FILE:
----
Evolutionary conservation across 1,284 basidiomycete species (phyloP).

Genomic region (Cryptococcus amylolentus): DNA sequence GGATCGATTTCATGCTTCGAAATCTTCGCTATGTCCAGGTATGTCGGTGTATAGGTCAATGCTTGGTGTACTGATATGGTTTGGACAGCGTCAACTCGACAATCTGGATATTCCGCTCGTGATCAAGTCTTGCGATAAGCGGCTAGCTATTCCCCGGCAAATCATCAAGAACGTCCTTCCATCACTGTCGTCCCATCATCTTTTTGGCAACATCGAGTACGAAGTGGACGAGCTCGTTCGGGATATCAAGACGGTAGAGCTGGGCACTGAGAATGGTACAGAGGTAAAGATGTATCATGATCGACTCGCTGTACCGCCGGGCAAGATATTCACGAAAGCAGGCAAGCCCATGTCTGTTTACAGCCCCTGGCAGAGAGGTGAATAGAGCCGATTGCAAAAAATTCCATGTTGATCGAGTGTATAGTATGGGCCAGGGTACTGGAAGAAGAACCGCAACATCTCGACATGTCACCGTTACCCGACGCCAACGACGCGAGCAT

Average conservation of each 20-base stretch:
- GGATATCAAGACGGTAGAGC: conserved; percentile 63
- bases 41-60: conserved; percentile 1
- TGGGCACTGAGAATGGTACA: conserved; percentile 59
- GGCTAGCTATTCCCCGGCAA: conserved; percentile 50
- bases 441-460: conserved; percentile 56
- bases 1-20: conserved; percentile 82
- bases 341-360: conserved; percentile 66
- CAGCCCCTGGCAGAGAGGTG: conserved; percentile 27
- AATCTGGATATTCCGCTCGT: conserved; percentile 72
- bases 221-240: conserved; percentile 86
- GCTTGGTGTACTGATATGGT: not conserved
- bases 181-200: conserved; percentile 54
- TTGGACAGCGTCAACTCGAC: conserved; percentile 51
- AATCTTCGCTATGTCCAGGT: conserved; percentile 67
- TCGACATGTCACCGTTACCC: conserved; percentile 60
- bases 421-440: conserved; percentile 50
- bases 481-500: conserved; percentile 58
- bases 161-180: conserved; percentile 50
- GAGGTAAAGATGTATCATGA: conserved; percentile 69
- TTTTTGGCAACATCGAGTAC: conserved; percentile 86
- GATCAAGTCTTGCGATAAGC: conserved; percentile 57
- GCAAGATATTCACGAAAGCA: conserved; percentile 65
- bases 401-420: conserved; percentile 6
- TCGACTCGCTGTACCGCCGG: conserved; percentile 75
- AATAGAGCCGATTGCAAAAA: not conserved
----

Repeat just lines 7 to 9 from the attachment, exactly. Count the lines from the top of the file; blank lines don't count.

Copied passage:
- GGCTAGCTATTCCCCGGCAA: conserved; percentile 50
- bases 441-460: conserved; percentile 56
- bases 1-20: conserved; percentile 82